Valle, meet families who design and sew, and take a tour of the historic 16th
century, fresco-walled church. We continue on to San Pablo Villa de Mitla to
visit a dealer in regional antiquities – jewelry and historic artifacts, detour
for a mezcal tasting in Santiago Matalan, and finish off by meeting a flying
shuttle loom weaver who works in natural dyes. We return to Oaxaca in time for
dinner on your own. Breakfast and lunch included.
Day 6, Wednesday, February 5: After breakfast, we travel first to visit the workshop of one of the finest ceramic artists in the region. They are among the last workshops crafting high temperature, lead-free ceramics of unusual and fine-art quality, perfect for gifting, adding to home décor, and serving and preparing some of Oaxaca’s finest recipes after you return home. We then meet up with Oaxaca Eats for a concentrated foodie walking tour designed just for us. Your late afternoon is free to explore. Dinner is on your own.
Day 7, Thursday, February 6: After breakfast, we treat you to a curated expoventa (show and sale) at our hotel with some of our favorite artisans who are from outlying areas. Invited artisans include a Mixe grower, spinner, and weaver of silk garments who works in natural dyes, a noted embroiderer from the Papaloapan region that is 12 hours from the city, a tin-maker, and a weaver from San Juan Cotzocon in the Sierra Mixe. Our favorite filigree silversmith will join us, too, to show and tell about the intricacy of traditional Oaxaca jewelry making – a technique brought to Mexico shortly after the conquest by artisans who learned from the Moors of southern Spain. After the expoventa, you’ll have lunch and the afternoon on your own. We meet together for our grand finale gala dinner. Breakfast and dinner included. Lunch on your own.
Day 8, Friday, February 7: This is your departure
day. Breakfast is included. We will help you make transportation arrangements
to the Oaxaca airport or you may extend your trip (on your own) to explore
other parts of Mexico.
We reserve the right to alter the itinerary based on artisan availability and other unexpected circumstances.
What is Included
7 nights lodging at top-rated accommodations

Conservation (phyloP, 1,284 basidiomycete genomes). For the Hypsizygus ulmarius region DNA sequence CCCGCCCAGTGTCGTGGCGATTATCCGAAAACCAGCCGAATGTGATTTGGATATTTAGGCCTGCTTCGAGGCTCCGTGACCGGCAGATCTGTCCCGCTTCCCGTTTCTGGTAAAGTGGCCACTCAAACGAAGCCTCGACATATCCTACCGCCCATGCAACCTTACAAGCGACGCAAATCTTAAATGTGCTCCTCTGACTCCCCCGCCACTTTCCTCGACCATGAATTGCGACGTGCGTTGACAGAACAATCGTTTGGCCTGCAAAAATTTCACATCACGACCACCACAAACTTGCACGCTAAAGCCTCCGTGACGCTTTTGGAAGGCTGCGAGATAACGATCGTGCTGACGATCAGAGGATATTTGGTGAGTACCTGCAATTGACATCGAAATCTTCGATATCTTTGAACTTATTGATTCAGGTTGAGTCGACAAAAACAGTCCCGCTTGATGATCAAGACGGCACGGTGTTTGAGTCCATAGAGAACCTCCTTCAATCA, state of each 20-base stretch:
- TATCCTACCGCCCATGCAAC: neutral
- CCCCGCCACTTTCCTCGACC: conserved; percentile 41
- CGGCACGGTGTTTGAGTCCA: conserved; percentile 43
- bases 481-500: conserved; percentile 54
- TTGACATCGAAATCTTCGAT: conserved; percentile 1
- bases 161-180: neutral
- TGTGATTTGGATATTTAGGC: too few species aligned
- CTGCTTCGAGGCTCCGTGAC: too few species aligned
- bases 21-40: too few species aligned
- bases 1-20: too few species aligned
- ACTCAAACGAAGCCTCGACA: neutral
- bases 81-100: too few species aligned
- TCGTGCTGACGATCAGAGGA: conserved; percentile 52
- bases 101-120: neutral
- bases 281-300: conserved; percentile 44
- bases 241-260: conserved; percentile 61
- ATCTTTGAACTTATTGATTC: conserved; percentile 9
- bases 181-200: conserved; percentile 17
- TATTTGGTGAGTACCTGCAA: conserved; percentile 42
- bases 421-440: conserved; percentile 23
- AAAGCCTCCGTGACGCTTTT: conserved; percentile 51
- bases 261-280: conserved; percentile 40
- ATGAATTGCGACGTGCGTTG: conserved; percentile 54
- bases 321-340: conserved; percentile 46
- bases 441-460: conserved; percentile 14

One lunch includes custom Oaxaca Eats food walking tour
museum entry fees
artisan honoraria for demonstrations
van transportation as outlined in itinerary
complete guide services including cultural and language expertise
The program does NOT include airfare, taxes, tips, travel insurance, liquor or alcoholic beverages, some meals, and optional local transportation as specified in the itinerary. It does not include taxi or shuttle service to/from airport and to/from hotel.
We reserve the right to substitute instructors and alter the program as needed.
Cost to Participate — We offer three options.
$2,795 double room with private bath (sleeps 2). Two rooms available in this category.
$3,395 for a single supplement (private room and bath, sleeps 1). We offer a luxury King or Queen option in this category on first come-first served basis. Eight rooms available in this category.
We are staying in a tranquil small boutique hotel in the historic center of Oaxaca City within walking distance of the Zocalo and other attractions.
Reservations and Cancellations. A 40% deposit is required to guarantee your reservation. The balance is due in two equal payments. The second payment of 30% of the total is due on or before September 1, 2019. The third 30% payment is due on or before November 25, 2019. We accept payment using online e-commerce that can be paid with a credit card. We will send you an itemized invoice when you tell us you are ready to register. After November 25, 2019, there are no refunds. If you cancel on or before November 25, 2019, we will refund 50% of your deposit received to date. After that, there are no refunds.
Notes. When you tell us you are ready to register, we will: Send you a Health Questionnaire to complete and return. We will then send you an itemized invoice when you tell us you are ready to register.
Health Questionnaire: Oaxaca is at almost 6,000 feet altitude and we will be walking a lot, especially on our first full day together. If you have a heart condition, have trouble breathing, have difficulty walking, or have other conditions that would have a mobility impact, please do not register for this program. The health questionnaire requires that you disclose any issues.
Required–Travel Health/Accident Insurance: We require that you carry international accident/health insurance that includes $50,000+ of emergency medical evacuation insurance. Proof of insurance must be sent at least 45 days before departure.
In addition, we will send you by email a PDF of a witnessed waiver of responsibility, holding harmless Norma Schafer and Oaxaca Cultural Navigator LLC. We ask that you return this to us by email 45 days before departure. Unforeseen circumstances happen! Be certain your passport has at least six months on it from the date you enter Mexico before it expires!
Plane Tickets, Arrivals/Departures: Please send us your plane schedule at least 45 days before the trip. This includes name of carrier, flight numbers, arrival and departure time to our destination.
All documentation for plane reservations and required travel insurance must be received 45 days before the program start or we reserve the right to cancel your registration without reimbursement.
Health Questionnaireand Your Well-Being: Oaxaca is at almost 6,000 feet altitude and we will be walking a lot, some on cobblestone streets, especially on our first full day together. Plus, we will be getting in and out of vans. If you have a heart condition, have trouble breathing, have difficulty walking, or have any other condition that would have a mobility impact, please do not register for this program. The health questionnaire requires that you disclose any issues.
Terrain, Walking and Group Courtesy: We will do some walking and getting in/out of vans. If you have mobility issues or health/breathing impediments, please let us know before you register. This may not be the study tour for you.